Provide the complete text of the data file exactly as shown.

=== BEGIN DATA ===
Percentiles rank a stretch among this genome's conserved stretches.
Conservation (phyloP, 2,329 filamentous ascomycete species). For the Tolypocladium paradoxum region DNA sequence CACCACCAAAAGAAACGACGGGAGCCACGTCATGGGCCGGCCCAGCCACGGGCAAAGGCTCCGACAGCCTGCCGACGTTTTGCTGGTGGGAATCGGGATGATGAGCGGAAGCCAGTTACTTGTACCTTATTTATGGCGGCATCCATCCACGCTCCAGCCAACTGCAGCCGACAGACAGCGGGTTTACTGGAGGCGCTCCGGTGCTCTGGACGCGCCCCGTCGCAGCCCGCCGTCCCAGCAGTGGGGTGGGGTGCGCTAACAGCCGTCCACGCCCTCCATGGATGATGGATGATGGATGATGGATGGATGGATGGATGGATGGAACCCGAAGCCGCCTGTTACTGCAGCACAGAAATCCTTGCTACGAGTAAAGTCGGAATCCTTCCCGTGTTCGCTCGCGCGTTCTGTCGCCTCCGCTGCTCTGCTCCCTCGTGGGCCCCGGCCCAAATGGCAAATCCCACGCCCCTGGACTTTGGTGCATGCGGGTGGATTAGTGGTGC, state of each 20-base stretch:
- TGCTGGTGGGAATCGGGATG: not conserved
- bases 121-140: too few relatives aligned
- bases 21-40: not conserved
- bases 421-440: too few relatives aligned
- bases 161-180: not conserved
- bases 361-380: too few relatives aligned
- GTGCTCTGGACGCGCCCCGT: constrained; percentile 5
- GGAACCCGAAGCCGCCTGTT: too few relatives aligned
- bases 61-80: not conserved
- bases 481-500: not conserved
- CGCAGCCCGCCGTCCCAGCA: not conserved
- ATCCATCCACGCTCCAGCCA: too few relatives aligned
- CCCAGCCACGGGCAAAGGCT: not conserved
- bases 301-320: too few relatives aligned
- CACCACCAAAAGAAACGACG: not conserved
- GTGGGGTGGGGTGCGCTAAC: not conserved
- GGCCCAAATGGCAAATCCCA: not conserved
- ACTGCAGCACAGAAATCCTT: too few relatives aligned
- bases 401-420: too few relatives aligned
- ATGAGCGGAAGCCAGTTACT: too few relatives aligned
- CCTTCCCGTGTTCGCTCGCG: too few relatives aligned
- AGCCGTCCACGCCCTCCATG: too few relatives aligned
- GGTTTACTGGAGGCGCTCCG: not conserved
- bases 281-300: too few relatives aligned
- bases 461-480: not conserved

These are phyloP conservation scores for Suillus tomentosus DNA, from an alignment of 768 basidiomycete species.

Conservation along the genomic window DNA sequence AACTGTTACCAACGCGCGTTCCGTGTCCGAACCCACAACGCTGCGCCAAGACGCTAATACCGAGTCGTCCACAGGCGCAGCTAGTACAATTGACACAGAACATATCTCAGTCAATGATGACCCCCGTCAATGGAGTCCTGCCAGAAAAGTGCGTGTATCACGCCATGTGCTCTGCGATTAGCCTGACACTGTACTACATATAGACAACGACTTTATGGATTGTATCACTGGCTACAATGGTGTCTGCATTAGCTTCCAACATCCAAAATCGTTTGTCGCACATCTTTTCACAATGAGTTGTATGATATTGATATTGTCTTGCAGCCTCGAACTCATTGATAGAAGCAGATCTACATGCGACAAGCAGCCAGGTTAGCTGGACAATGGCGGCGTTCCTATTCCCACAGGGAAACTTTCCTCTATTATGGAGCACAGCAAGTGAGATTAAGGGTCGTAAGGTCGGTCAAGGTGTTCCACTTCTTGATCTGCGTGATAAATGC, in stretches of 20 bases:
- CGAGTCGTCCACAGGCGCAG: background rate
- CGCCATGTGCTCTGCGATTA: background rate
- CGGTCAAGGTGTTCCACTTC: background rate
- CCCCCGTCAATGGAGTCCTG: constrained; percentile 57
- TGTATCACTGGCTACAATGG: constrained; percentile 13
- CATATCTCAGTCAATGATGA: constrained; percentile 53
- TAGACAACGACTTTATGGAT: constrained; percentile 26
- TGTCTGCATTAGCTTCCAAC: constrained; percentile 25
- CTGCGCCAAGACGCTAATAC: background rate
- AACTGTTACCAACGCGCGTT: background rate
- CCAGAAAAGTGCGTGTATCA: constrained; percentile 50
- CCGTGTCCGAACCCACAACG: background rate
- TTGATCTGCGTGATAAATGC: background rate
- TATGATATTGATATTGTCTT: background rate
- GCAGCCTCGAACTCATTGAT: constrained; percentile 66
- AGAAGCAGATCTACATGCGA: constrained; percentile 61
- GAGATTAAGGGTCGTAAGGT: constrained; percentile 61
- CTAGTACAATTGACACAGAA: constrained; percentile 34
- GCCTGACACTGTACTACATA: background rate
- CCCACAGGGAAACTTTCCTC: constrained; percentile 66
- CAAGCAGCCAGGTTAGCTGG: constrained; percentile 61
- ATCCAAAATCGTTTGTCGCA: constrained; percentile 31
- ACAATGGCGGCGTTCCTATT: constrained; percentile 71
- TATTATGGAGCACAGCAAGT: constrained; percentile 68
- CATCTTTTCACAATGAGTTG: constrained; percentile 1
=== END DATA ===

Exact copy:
Percentiles rank a stretch among this genome's conserved stretches.
Conservation (phyloP, 2,329 filamentous ascomycete species). For the Tolypocladium paradoxum region DNA sequence CACCACCAAAAGAAACGACGGGAGCCACGTCATGGGCCGGCCCAGCCACGGGCAAAGGCTCCGACAGCCTGCCGACGTTTTGCTGGTGGGAATCGGGATGATGAGCGGAAGCCAGTTACTTGTACCTTATTTATGGCGGCATCCATCCACGCTCCAGCCAACTGCAGCCGACAGACAGCGGGTTTACTGGAGGCGCTCCGGTGCTCTGGACGCGCCCCGTCGCAGCCCGCCGTCCCAGCAGTGGGGTGGGGTGCGCTAACAGCCGTCCACGCCCTCCATGGATGATGGATGATGGATGATGGATGGATGGATGGATGGATGGAACCCGAAGCCGCCTGTTACTGCAGCACAGAAATCCTTGCTACGAGTAAAGTCGGAATCCTTCCCGTGTTCGCTCGCGCGTTCTGTCGCCTCCGCTGCTCTGCTCCCTCGTGGGCCCCGGCCCAAATGGCAAATCCCACGCCCCTGGACTTTGGTGCATGCGGGTGGATTAGTGGTGC, state of each 20-base stretch:
- TGCTGGTGGGAATCGGGATG: not conserved
- bases 121-140: too few relatives aligned
- bases 21-40: not conserved
- bases 421-440: too few relatives aligned
- bases 161-180: not conserved
- bases 361-380: too few relatives aligned
- GTGCTCTGGACGCGCCCCGT: constrained; percentile 5
- GGAACCCGAAGCCGCCTGTT: too few relatives aligned
- bases 61-80: not conserved
- bases 481-500: not conserved
- CGCAGCCCGCCGTCCCAGCA: not conserved
- ATCCATCCACGCTCCAGCCA: too few relatives aligned
- CCCAGCCACGGGCAAAGGCT: not conserved
- bases 301-320: too few relatives aligned
- CACCACCAAAAGAAACGACG: not conserved
- GTGGGGTGGGGTGCGCTAAC: not conserved
- GGCCCAAATGGCAAATCCCA: not conserved
- ACTGCAGCACAGAAATCCTT: too few relatives aligned
- bases 401-420: too few relatives aligned
- ATGAGCGGAAGCCAGTTACT: too few relatives aligned
- CCTTCCCGTGTTCGCTCGCG: too few relatives aligned
- AGCCGTCCACGCCCTCCATG: too few relatives aligned
- GGTTTACTGGAGGCGCTCCG: not conserved
- bases 281-300: too few relatives aligned
- bases 461-480: not conserved

These are phyloP conservation scores for Suillus tomentosus DNA, from an alignment of 768 basidiomycete species.

Conservation along the genomic window DNA sequence AACTGTTACCAACGCGCGTTCCGTGTCCGAACCCACAACGCTGCGCCAAGACGCTAATACCGAGTCGTCCACAGGCGCAGCTAGTACAATTGACACAGAACATATCTCAGTCAATGATGACCCCCGTCAATGGAGTCCTGCCAGAAAAGTGCGTGTATCACGCCATGTGCTCTGCGATTAGCCTGACACTGTACTACATATAGACAACGACTTTATGGATTGTATCACTGGCTACAATGGTGTCTGCATTAGCTTCCAACATCCAAAATCGTTTGTCGCACATCTTTTCACAATGAGTTGTATGATATTGATATTGTCTTGCAGCCTCGAACTCATTGATAGAAGCAGATCTACATGCGACAAGCAGCCAGGTTAGCTGGACAATGGCGGCGTTCCTATTCCCACAGGGAAACTTTCCTCTATTATGGAGCACAGCAAGTGAGATTAAGGGTCGTAAGGTCGGTCAAGGTGTTCCACTTCTTGATCTGCGTGATAAATGC, in stretches of 20 bases:
- CGAGTCGTCCACAGGCGCAG: background rate
- CGCCATGTGCTCTGCGATTA: background rate
- CGGTCAAGGTGTTCCACTTC: background rate
- CCCCCGTCAATGGAGTCCTG: constrained; percentile 57
- TGTATCACTGGCTACAATGG: constrained; percentile 13
- CATATCTCAGTCAATGATGA: constrained; percentile 53
- TAGACAACGACTTTATGGAT: constrained; percentile 26
- TGTCTGCATTAGCTTCCAAC: constrained; percentile 25
- CTGCGCCAAGACGCTAATAC: background rate
- AACTGTTACCAACGCGCGTT: background rate
- CCAGAAAAGTGCGTGTATCA: constrained; percentile 50
- CCGTGTCCGAACCCACAACG: background rate
- TTGATCTGCGTGATAAATGC: background rate
- TATGATATTGATATTGTCTT: background rate
- GCAGCCTCGAACTCATTGAT: constrained; percentile 66
- AGAAGCAGATCTACATGCGA: constrained; percentile 61
- GAGATTAAGGGTCGTAAGGT: constrained; percentile 61
- CTAGTACAATTGACACAGAA: constrained; percentile 34
- GCCTGACACTGTACTACATA: background rate
- CCCACAGGGAAACTTTCCTC: constrained; percentile 66
- CAAGCAGCCAGGTTAGCTGG: constrained; percentile 61
- ATCCAAAATCGTTTGTCGCA: constrained; percentile 31
- ACAATGGCGGCGTTCCTATT: constrained; percentile 71
- TATTATGGAGCACAGCAAGT: constrained; percentile 68
- CATCTTTTCACAATGAGTTG: constrained; percentile 1